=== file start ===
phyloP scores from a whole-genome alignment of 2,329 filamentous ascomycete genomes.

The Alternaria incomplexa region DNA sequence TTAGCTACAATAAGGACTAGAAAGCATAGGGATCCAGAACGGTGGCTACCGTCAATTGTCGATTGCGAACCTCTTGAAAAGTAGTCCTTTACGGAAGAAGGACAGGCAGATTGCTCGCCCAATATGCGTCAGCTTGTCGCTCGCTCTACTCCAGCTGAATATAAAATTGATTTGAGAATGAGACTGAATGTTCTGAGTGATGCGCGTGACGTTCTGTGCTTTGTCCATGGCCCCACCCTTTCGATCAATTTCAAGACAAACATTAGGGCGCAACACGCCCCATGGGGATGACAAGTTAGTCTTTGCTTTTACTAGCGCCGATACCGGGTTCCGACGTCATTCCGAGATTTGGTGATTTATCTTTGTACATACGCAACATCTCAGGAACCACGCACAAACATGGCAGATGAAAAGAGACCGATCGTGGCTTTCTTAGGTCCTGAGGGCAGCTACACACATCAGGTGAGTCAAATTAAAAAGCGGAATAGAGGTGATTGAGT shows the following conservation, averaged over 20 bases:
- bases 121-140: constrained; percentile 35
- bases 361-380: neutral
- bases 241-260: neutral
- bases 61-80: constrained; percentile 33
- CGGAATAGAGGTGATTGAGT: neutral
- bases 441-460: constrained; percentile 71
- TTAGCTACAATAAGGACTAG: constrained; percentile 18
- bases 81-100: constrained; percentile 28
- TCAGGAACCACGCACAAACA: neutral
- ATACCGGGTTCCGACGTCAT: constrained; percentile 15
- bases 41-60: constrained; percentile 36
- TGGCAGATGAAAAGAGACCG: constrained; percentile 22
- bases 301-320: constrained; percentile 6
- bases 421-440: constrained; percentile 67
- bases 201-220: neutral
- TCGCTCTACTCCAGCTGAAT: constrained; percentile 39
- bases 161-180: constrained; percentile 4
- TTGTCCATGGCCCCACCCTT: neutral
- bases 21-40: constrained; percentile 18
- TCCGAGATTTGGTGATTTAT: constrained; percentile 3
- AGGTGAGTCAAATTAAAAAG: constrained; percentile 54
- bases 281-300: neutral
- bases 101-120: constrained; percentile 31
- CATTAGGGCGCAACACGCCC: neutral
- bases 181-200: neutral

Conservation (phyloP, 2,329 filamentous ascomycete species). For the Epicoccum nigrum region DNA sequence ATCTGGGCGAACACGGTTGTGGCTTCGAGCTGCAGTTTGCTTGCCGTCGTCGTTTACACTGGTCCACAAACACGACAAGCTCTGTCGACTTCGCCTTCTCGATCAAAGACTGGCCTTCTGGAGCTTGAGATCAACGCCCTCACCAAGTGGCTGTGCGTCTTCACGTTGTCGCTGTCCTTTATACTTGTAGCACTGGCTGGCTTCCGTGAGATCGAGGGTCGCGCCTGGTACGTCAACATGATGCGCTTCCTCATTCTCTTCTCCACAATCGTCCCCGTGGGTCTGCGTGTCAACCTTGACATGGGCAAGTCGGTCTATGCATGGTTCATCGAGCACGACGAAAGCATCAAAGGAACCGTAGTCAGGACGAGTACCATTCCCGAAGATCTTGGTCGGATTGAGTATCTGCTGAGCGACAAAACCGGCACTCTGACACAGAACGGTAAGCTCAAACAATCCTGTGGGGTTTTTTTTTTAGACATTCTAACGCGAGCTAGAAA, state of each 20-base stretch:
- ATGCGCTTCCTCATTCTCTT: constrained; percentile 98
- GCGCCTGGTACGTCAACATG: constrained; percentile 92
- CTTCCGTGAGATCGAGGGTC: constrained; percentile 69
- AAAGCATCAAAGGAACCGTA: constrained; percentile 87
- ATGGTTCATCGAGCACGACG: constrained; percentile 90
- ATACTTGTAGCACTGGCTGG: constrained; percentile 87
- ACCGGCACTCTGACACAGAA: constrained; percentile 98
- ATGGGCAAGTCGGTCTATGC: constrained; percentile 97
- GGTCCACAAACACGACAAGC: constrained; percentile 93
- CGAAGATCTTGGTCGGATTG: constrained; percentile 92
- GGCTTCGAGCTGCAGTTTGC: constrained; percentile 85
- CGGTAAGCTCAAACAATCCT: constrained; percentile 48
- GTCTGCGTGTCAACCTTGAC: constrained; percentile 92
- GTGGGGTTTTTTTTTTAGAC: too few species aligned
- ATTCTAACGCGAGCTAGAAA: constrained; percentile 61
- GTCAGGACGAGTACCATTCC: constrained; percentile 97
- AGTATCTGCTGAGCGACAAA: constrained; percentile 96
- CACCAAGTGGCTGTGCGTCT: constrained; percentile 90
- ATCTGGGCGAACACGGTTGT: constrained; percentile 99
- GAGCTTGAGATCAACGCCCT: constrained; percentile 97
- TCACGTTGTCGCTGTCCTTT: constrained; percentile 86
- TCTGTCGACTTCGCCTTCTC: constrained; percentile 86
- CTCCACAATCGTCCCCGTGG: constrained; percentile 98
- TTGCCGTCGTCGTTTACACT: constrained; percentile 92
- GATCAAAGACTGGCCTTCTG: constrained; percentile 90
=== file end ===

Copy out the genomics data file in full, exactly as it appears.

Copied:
phyloP scores from a whole-genome alignment of 2,329 filamentous ascomycete genomes.

The Alternaria incomplexa region DNA sequence TTAGCTACAATAAGGACTAGAAAGCATAGGGATCCAGAACGGTGGCTACCGTCAATTGTCGATTGCGAACCTCTTGAAAAGTAGTCCTTTACGGAAGAAGGACAGGCAGATTGCTCGCCCAATATGCGTCAGCTTGTCGCTCGCTCTACTCCAGCTGAATATAAAATTGATTTGAGAATGAGACTGAATGTTCTGAGTGATGCGCGTGACGTTCTGTGCTTTGTCCATGGCCCCACCCTTTCGATCAATTTCAAGACAAACATTAGGGCGCAACACGCCCCATGGGGATGACAAGTTAGTCTTTGCTTTTACTAGCGCCGATACCGGGTTCCGACGTCATTCCGAGATTTGGTGATTTATCTTTGTACATACGCAACATCTCAGGAACCACGCACAAACATGGCAGATGAAAAGAGACCGATCGTGGCTTTCTTAGGTCCTGAGGGCAGCTACACACATCAGGTGAGTCAAATTAAAAAGCGGAATAGAGGTGATTGAGT shows the following conservation, averaged over 20 bases:
- bases 121-140: constrained; percentile 35
- bases 361-380: neutral
- bases 241-260: neutral
- bases 61-80: constrained; percentile 33
- CGGAATAGAGGTGATTGAGT: neutral
- bases 441-460: constrained; percentile 71
- TTAGCTACAATAAGGACTAG: constrained; percentile 18
- bases 81-100: constrained; percentile 28
- TCAGGAACCACGCACAAACA: neutral
- ATACCGGGTTCCGACGTCAT: constrained; percentile 15
- bases 41-60: constrained; percentile 36
- TGGCAGATGAAAAGAGACCG: constrained; percentile 22
- bases 301-320: constrained; percentile 6
- bases 421-440: constrained; percentile 67
- bases 201-220: neutral
- TCGCTCTACTCCAGCTGAAT: constrained; percentile 39
- bases 161-180: constrained; percentile 4
- TTGTCCATGGCCCCACCCTT: neutral
- bases 21-40: constrained; percentile 18
- TCCGAGATTTGGTGATTTAT: constrained; percentile 3
- AGGTGAGTCAAATTAAAAAG: constrained; percentile 54
- bases 281-300: neutral
- bases 101-120: constrained; percentile 31
- CATTAGGGCGCAACACGCCC: neutral
- bases 181-200: neutral

Conservation (phyloP, 2,329 filamentous ascomycete species). For the Epicoccum nigrum region DNA sequence ATCTGGGCGAACACGGTTGTGGCTTCGAGCTGCAGTTTGCTTGCCGTCGTCGTTTACACTGGTCCACAAACACGACAAGCTCTGTCGACTTCGCCTTCTCGATCAAAGACTGGCCTTCTGGAGCTTGAGATCAACGCCCTCACCAAGTGGCTGTGCGTCTTCACGTTGTCGCTGTCCTTTATACTTGTAGCACTGGCTGGCTTCCGTGAGATCGAGGGTCGCGCCTGGTACGTCAACATGATGCGCTTCCTCATTCTCTTCTCCACAATCGTCCCCGTGGGTCTGCGTGTCAACCTTGACATGGGCAAGTCGGTCTATGCATGGTTCATCGAGCACGACGAAAGCATCAAAGGAACCGTAGTCAGGACGAGTACCATTCCCGAAGATCTTGGTCGGATTGAGTATCTGCTGAGCGACAAAACCGGCACTCTGACACAGAACGGTAAGCTCAAACAATCCTGTGGGGTTTTTTTTTTAGACATTCTAACGCGAGCTAGAAA, state of each 20-base stretch:
- ATGCGCTTCCTCATTCTCTT: constrained; percentile 98
- GCGCCTGGTACGTCAACATG: constrained; percentile 92
- CTTCCGTGAGATCGAGGGTC: constrained; percentile 69
- AAAGCATCAAAGGAACCGTA: constrained; percentile 87
- ATGGTTCATCGAGCACGACG: constrained; percentile 90
- ATACTTGTAGCACTGGCTGG: constrained; percentile 87
- ACCGGCACTCTGACACAGAA: constrained; percentile 98
- ATGGGCAAGTCGGTCTATGC: constrained; percentile 97
- GGTCCACAAACACGACAAGC: constrained; percentile 93
- CGAAGATCTTGGTCGGATTG: constrained; percentile 92
- GGCTTCGAGCTGCAGTTTGC: constrained; percentile 85
- CGGTAAGCTCAAACAATCCT: constrained; percentile 48
- GTCTGCGTGTCAACCTTGAC: constrained; percentile 92
- GTGGGGTTTTTTTTTTAGAC: too few species aligned
- ATTCTAACGCGAGCTAGAAA: constrained; percentile 61
- GTCAGGACGAGTACCATTCC: constrained; percentile 97
- AGTATCTGCTGAGCGACAAA: constrained; percentile 96
- CACCAAGTGGCTGTGCGTCT: constrained; percentile 90
- ATCTGGGCGAACACGGTTGT: constrained; percentile 99
- GAGCTTGAGATCAACGCCCT: constrained; percentile 97
- TCACGTTGTCGCTGTCCTTT: constrained; percentile 86
- TCTGTCGACTTCGCCTTCTC: constrained; percentile 86
- CTCCACAATCGTCCCCGTGG: constrained; percentile 98
- TTGCCGTCGTCGTTTACACT: constrained; percentile 92
- GATCAAAGACTGGCCTTCTG: constrained; percentile 90